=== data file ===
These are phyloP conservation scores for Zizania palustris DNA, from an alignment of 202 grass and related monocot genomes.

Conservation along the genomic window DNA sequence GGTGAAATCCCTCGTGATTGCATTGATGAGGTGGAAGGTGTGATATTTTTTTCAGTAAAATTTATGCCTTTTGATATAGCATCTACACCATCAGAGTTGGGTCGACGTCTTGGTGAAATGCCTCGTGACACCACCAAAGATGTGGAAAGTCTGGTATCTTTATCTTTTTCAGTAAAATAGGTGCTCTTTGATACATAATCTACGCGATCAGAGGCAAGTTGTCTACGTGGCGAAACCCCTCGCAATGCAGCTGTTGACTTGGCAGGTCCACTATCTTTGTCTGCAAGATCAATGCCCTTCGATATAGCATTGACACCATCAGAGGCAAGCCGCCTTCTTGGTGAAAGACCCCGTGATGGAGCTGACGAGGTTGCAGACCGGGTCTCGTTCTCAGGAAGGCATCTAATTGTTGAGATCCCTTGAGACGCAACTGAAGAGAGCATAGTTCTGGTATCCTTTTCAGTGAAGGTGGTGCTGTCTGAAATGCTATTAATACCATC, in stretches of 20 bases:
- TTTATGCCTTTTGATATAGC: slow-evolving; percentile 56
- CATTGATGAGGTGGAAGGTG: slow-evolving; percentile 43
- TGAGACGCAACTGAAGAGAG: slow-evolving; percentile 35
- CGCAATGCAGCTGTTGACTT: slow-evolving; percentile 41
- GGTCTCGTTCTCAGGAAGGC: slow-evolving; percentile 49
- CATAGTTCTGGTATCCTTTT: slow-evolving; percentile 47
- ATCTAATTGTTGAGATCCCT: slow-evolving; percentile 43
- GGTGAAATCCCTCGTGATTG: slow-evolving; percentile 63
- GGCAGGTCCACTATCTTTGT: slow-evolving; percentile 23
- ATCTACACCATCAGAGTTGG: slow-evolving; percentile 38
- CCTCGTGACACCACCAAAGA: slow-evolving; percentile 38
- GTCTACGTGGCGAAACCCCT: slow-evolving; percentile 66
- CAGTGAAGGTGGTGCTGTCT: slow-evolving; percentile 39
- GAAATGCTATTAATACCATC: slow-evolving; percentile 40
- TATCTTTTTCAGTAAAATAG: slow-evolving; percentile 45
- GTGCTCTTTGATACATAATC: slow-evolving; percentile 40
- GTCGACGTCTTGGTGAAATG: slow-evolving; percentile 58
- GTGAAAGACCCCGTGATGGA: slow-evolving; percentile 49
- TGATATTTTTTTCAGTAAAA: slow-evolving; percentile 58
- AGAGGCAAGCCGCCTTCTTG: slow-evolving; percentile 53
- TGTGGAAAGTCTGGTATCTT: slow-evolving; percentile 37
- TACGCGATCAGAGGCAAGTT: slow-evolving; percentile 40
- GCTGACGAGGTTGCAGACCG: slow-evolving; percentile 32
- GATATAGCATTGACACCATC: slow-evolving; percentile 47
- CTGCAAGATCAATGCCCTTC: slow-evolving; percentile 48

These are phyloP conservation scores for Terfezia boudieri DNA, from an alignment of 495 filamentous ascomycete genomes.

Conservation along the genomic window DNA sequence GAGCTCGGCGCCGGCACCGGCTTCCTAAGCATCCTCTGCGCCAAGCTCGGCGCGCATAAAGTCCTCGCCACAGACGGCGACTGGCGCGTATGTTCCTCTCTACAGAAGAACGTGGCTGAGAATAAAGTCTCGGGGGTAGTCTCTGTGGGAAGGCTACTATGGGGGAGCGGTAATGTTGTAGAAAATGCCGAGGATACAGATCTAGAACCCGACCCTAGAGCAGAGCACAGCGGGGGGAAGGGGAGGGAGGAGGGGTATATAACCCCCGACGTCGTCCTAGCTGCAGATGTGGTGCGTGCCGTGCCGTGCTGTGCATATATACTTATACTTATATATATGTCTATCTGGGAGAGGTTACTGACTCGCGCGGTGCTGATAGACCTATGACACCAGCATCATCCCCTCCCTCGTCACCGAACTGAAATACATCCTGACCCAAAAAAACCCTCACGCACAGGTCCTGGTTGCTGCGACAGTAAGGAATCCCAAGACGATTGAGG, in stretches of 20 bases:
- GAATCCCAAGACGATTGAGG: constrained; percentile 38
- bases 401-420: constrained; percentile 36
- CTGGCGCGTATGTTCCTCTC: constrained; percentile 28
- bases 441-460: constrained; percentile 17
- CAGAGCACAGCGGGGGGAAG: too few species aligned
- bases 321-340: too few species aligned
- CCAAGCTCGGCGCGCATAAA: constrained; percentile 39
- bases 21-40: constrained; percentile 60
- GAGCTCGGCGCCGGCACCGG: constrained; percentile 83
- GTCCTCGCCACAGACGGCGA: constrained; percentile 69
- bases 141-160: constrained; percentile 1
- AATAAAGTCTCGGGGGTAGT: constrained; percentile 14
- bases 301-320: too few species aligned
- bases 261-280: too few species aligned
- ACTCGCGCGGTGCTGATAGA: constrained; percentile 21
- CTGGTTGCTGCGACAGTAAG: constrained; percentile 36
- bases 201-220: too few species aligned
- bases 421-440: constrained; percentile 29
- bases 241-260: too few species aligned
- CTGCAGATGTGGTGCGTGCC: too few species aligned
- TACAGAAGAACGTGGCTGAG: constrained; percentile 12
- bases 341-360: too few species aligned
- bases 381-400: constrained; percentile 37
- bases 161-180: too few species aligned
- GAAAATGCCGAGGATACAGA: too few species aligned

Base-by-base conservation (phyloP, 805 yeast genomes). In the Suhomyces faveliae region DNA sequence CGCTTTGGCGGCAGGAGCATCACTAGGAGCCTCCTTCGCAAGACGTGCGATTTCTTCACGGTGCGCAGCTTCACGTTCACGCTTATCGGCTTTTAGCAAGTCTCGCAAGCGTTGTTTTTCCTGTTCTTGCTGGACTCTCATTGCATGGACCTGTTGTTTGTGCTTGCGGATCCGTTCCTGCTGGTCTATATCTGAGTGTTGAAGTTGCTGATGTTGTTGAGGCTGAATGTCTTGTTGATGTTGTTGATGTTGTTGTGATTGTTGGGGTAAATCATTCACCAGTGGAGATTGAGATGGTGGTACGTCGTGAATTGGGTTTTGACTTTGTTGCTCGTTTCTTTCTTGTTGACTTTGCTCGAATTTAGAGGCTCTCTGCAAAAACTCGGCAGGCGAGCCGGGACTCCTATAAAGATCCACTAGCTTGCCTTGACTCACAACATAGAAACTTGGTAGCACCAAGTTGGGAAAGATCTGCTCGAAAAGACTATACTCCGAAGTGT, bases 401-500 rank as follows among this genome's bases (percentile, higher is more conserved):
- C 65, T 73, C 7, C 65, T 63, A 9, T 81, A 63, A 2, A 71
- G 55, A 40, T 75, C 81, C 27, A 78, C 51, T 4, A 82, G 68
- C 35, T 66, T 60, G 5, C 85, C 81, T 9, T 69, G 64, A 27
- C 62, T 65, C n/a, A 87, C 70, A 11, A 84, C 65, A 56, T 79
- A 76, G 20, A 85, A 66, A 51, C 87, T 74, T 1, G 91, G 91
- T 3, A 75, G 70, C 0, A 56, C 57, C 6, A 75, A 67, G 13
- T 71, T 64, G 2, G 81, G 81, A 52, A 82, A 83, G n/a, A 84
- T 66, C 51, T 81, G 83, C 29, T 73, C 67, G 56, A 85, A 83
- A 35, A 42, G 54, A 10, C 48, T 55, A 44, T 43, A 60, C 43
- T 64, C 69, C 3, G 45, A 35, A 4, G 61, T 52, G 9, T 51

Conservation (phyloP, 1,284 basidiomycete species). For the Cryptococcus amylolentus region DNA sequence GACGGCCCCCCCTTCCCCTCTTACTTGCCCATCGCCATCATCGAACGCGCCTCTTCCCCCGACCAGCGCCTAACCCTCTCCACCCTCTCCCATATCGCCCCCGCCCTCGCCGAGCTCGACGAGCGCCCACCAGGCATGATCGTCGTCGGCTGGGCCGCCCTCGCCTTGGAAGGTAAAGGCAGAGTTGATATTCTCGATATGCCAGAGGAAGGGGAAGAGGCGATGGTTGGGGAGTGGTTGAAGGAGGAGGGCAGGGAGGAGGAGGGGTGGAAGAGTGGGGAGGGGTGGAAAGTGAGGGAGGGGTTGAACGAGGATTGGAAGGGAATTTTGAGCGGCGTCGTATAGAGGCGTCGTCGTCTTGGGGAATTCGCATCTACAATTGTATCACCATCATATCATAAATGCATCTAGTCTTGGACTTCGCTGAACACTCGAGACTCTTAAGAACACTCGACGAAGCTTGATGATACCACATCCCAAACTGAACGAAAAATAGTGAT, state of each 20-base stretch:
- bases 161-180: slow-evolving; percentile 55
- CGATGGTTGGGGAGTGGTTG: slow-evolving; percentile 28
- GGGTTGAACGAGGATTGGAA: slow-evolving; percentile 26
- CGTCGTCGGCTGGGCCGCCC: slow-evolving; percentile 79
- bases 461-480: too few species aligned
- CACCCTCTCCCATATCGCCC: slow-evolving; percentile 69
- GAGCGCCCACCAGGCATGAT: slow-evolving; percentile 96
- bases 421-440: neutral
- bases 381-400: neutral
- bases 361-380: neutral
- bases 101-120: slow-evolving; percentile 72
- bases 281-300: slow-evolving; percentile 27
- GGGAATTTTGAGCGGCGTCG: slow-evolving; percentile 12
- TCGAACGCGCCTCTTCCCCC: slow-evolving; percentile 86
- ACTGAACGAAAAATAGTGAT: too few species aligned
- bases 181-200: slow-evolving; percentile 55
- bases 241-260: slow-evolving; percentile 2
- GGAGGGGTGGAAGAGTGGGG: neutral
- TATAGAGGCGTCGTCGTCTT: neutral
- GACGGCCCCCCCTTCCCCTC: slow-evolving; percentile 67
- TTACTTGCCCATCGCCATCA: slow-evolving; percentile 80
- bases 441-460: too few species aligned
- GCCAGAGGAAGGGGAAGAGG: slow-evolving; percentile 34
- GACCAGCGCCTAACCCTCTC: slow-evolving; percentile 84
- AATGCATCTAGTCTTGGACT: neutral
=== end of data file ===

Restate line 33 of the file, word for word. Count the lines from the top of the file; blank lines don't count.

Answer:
- bases 441-460: constrained; percentile 17